- Such views have alarmed Republicans like Sen. Steve Daines of Montana, who wrote on Twitter, “Rep. Haaland has called for the elimination of oil, natural gas AND coal. America can not afford this radical transition away from reliable energy.”
- Meanwhile Xavier Becerra, the California attorney general who would become the first Latino health secretary as coronavirus is disproportionately affecting Blacks and Latinos, is likely to be challenged on his lack of direct experience in a health role.
- Becerra, the son of a Mexican immigrant, will also face questions on his past support for Medicare for All and abortion rights.
What’s Next: While Becerra and Haaland don’t have enough detractors to block their confirmation, Neera Tanden, Biden’s pick to lead the White House budget office, faces tougher odds. Sen. Susan Collins (R., Maine) and Sen. Mitt Romney (R., Utah), considered two key swing Republicans, said Monday that they would vote against her.
—Janet H. Cho
Vaccines for Variants Could Come Quickly, But We May Still Need Masks in 2022
Drugmakers may be able to forego monthslong clinical trials when updating their vaccines for use on variants, the Food and Drug Administration said Monday. But concerns about those variants and how they might prolong the pandemic mean Americans may still need to wear masks into next year.
- Acknowledging the “urgent need to initiate development and evaluation of vaccines against these SARSCoV-2 variants,” the FDA said Monday that companies would need only to submit data showing that the modified vaccines lead to a similar immune response and that they are safe.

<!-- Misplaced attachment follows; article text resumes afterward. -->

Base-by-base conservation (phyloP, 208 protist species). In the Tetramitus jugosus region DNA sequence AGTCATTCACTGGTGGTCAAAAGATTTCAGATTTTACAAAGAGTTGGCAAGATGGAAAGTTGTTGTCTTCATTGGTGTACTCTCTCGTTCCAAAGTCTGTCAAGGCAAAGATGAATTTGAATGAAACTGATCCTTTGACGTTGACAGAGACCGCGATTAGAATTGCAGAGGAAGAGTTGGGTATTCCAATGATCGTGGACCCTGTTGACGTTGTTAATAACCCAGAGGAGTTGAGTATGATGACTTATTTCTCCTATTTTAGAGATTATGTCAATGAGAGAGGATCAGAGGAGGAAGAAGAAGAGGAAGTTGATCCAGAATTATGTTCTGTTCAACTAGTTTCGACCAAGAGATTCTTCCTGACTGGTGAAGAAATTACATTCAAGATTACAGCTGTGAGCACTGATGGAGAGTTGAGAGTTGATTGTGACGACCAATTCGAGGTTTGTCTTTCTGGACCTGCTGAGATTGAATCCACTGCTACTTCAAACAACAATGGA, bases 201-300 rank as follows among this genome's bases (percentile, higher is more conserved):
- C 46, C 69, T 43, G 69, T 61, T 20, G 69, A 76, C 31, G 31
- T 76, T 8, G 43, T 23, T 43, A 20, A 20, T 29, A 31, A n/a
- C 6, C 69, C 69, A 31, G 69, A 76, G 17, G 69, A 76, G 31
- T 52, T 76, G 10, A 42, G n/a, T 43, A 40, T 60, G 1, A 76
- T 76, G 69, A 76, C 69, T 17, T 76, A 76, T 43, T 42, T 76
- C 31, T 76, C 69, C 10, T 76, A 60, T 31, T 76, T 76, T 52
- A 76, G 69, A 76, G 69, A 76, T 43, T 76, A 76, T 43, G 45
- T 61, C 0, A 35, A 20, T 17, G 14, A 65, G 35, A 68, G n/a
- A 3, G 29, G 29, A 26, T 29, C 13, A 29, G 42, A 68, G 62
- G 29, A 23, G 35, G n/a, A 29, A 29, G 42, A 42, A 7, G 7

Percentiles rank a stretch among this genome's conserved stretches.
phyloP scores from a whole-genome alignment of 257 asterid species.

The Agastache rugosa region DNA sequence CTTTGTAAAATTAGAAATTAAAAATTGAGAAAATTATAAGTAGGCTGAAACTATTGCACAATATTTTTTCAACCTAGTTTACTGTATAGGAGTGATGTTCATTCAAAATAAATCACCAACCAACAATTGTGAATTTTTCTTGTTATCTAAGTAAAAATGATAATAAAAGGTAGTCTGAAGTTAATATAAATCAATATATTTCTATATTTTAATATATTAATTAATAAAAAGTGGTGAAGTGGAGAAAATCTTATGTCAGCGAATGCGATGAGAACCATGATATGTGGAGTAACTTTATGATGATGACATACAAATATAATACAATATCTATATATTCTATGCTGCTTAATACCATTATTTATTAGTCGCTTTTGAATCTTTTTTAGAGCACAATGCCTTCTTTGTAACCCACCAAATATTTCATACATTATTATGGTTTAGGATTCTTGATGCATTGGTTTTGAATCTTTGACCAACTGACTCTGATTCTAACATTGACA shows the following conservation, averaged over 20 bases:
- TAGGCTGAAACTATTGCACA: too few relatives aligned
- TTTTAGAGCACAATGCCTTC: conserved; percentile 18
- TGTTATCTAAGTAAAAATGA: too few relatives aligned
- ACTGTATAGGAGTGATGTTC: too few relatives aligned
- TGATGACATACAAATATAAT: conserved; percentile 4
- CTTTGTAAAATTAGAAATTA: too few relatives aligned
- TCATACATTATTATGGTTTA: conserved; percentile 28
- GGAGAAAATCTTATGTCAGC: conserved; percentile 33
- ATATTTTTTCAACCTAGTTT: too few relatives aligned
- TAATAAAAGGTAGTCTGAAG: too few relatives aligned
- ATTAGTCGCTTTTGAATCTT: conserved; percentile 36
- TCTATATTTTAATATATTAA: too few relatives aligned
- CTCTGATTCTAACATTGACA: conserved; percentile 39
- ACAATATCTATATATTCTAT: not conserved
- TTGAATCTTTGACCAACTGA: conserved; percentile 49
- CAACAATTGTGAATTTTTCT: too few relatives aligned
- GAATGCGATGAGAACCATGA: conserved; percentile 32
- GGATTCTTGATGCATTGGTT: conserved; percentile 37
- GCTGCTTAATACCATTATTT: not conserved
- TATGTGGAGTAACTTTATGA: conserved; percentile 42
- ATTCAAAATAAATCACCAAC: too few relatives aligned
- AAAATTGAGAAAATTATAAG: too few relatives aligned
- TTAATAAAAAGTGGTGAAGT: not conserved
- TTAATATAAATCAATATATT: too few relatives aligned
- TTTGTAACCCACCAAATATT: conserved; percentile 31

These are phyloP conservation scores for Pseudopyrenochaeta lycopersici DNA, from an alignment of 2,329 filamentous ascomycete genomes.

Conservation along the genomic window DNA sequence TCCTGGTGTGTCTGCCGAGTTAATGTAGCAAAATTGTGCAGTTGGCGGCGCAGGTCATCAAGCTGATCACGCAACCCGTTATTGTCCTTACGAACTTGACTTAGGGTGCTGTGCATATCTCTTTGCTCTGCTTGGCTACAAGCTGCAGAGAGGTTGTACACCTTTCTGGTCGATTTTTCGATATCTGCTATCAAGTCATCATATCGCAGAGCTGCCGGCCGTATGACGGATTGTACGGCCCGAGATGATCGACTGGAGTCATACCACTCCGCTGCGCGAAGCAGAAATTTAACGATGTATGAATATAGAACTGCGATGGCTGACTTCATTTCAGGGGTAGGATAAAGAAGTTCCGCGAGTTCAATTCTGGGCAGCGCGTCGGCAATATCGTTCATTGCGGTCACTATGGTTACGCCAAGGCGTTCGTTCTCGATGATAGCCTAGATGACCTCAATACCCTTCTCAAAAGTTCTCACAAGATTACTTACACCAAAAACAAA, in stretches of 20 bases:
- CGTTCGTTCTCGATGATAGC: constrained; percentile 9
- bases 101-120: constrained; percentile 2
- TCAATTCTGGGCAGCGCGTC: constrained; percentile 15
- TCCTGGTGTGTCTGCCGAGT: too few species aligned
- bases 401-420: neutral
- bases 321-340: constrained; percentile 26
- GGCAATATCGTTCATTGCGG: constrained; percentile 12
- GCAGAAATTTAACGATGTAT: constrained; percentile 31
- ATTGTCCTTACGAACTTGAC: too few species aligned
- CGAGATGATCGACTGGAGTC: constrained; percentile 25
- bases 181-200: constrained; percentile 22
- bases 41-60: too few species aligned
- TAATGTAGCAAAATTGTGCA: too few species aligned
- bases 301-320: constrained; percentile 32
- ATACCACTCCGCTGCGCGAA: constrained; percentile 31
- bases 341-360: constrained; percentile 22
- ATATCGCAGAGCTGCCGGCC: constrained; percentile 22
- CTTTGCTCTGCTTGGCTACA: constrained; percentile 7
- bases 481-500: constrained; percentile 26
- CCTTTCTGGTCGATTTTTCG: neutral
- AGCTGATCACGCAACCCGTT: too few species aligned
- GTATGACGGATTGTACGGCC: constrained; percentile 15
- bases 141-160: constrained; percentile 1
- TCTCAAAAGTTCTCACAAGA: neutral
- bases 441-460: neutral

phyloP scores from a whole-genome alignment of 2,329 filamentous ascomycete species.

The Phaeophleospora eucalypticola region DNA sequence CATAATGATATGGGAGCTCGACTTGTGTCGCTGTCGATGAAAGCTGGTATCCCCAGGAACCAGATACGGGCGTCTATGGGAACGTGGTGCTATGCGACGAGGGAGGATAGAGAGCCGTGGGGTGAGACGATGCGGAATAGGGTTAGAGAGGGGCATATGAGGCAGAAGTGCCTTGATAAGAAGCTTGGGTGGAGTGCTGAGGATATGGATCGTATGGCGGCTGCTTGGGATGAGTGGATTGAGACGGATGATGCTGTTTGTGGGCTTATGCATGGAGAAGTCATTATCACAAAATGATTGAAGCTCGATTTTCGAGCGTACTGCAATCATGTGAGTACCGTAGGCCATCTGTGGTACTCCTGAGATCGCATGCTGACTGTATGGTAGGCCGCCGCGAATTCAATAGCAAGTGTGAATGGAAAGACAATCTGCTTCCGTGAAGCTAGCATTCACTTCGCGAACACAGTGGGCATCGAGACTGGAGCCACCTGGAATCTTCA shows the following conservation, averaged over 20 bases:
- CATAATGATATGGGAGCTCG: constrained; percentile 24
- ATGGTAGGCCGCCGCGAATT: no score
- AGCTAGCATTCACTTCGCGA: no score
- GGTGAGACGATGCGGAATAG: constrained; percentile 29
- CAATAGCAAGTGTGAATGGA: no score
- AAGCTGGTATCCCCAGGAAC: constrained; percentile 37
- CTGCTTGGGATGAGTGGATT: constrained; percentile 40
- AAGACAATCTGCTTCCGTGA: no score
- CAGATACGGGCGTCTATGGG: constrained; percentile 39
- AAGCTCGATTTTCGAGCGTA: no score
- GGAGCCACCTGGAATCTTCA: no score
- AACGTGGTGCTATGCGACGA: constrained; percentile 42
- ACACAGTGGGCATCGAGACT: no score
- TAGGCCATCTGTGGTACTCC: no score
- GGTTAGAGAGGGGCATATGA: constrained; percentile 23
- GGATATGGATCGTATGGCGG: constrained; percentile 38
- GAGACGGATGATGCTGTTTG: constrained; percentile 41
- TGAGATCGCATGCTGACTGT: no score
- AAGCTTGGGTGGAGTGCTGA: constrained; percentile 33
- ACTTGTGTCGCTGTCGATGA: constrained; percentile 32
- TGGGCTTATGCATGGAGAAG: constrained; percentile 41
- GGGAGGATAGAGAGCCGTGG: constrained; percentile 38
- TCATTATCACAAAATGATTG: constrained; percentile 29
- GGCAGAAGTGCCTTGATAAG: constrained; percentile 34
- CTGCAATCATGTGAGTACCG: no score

- Modified vaccines won’t eliminate the need to wear masks soon, however. Dr. Anthony Fauci told CNN that it’s “possible” that Americans might need to keep wearing them through 2022. Less than 6% of Americans have been fully vaccinated, and it will take until July at the earliest to reach herd immunity.
Even as the U.S. accelerates vaccine distribution, India’s Serum Institute, which makes the
vaccine recently approved by the World Health Organization for emergency use, said it would prioritize its own residents before shipping doses elsewhere.
What’s Next: The Serum Institute’s decision means that poorer nations that were relying on the AstraZeneca vaccine will have to wait longer to get it. Without vaccinations to slow new infections, the virus has more opportunity to mutate and create even more dangerous variants across the globe.
—Janet H. Cho
Think you’re a master stock picker? It’s not too late to join this month’s Barron’s Daily virtual stock exchange challenge and show us your stuff.
Each month, we’ll start a new challenge and invite newsletter readers—you!—to build a portfolio using virtual money and compete against the Barron’s and MarketWatch community.
Everyone will start with the same amount and can trade as often or as little as they choose. We’ll track the leaders and, at the end of the challenge, the winner whose portfolio has the most value will be announced in The Barron’s Daily newsletter.
Are you ready to compete? Join the challenge and pick your stocks here.
—Newsletter edited by Matt Bemer, Anita Hamilton, Ben Levisohn, Stacy Ozol, Mary Romano